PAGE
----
Cappella delle Suore Francescane Angeline is a later 20th century convent chapel at Via di Villa Troili 26 in the Gianicolense suburban district.
The "Angeline Franciscan Sisters" (Suore Francescane Angeline) is one of very many similar active Franciscan regular tertiary sisterhoods founded in the 19th century in order to undertake the corporal works of mercy. Amazingly, the diocese of Rome has convents belonging to forty-four different congregations with Suore francescane in their names.
This one originated at Castelspina in Piedmont, Italy, which is not a large place. Typically for many of these congregations, a local pious lady wishing to improve the lot of some disadvantaged social group -here, small children needing education -found a priest who had the zeal and contacts to support a limited local outreach with some companions. The benefactor here was a Franciscan tertiary Chiara Ricci, the congregation's founder and first superior, and the priest was a Franciscan called Innocenzo Gamalero.
Such local initiatives, involving a small number of volunteers, must have run into the thousands in 19th century Catholic Europe. Some of these grew into congregations, but the Church lacked any means of co-ordinating their growth and expansion. That is why there are so many congregations of active women religious with very similar charisms and outreaches.
Madre Chiara (as she became) attracted a sufficient number of disciples to form a nascent congregation under the local bishop in 1884. The name that she chose for it, Angeline, has no equivalent word in English -for obvious reasons, the sisters avoid "Angelic". It refers to the dedication of the Portiuncula church (the first Franciscan place of worship in Assisi) to Our Lady of the Angels.
The congregation spread through Italy, but not beyond in Europe. This led to Papal approval being granted in 1928, and formal affiliation to the Franciscan Friars Minor in 1937. Missionary outreaches led to convents being founded in Argentina, Bolivia, Brazil, Chad and the Democratic Republic of the Congo.
In response to its international character, and like many similar congregations, the Angeline built a substantial new Generalate or headquarters at Rome in the Sixties, in an area down the Via Aurelia dominated by religious institutions.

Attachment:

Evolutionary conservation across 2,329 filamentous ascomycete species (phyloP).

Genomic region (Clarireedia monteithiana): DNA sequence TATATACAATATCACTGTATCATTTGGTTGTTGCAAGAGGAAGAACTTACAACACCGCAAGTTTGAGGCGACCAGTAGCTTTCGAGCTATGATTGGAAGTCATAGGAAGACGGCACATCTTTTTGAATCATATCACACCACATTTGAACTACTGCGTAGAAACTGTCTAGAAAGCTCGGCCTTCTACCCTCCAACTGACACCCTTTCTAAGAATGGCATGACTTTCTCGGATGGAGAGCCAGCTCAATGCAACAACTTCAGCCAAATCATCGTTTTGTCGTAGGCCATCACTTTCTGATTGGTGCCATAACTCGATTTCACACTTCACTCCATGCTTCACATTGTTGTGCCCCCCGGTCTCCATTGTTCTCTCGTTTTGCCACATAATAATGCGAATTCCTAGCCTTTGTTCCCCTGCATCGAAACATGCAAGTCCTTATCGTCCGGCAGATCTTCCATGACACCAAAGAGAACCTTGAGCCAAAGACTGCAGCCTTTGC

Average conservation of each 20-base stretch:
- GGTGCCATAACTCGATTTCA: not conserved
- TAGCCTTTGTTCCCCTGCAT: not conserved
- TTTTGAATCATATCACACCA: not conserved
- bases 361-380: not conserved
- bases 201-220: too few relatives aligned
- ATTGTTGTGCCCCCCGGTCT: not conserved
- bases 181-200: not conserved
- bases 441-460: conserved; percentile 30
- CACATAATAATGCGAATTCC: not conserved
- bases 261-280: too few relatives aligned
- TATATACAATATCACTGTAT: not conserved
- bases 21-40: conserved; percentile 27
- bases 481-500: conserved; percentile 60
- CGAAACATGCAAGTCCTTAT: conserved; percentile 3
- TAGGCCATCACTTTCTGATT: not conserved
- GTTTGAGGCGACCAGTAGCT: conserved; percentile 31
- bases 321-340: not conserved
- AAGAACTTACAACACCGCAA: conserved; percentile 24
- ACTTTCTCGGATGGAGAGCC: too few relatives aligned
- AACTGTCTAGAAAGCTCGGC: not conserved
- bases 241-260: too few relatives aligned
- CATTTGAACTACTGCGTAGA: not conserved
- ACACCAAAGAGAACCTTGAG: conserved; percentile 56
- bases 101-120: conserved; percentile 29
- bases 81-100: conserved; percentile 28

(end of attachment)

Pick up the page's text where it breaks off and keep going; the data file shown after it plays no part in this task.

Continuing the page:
At present (2018), the Generalate convent also hosts an infants' school called the Istituto Francescane Angeline and a pilgrimage hostel called the Casa Giovanni XXIII. Unusually compared to other active womens' congregations, this one has kept an appreciable presence in Rome. There are nine sisters listed by the Diocese, out of a total of 208 in 35 convents.
The convent is in a tiresomely unadventurous modernist style which looks Sixties. It comprises a long range with two shorter perpendicular wings, the main range being two-storey and the side-wings four-storey. The setting is attractive, having extensive gardens
The large chapel is embedded in the main wing, but has some architectural identity. It has a rectangular plan, and occupies the second storey of the wing. The mansard roof protrudes from the otherwise flat roof of the convent, and has twelve triangular lunettes down each side. These run the full height of the sloping pitches of the mansard, reaching the flat portion of the roof flanking the major axis.
The side of the chapel facing the street is occupied by a narrow two-storey connecting range connecting the convent premises on either side. On the garden side, however, the chapel fabric is exposed. Vertical concrete support piers divide the pink brick wall into twelve zones, and at the top of each is a vertically stretched hexagonal window which fits into the roof lunette.
Structurally, what you see outside is what you get inside. That is, the concrete framework with pink brick infill. The beams down each side are double, and from them the beams of the roof lunettes spring in a modern vault. Brightly coloured stained glass in the hexagonal windows helps to offset the rather stark impression.
The sanctuary wall is as blank as the rest, merely brick with a pair of embedded concrete piers. A black and white semi-abstract light fitting in the form of a very long cuboid hangs over the altar, and the tabernacle to the right is in the same style.
The sisters advertise their Masses, which is good of them.
Weekdays: Lauds is at 6:40, and Mass at 7:00.
Sundays and Solemnities: Lauds is at 8:10, and Mass at 8:30.
Those familiar with the Divine Office in the Roman Breviary will spot that the latter is being used here, as you can celebrate its Lauds in fifteen minutes.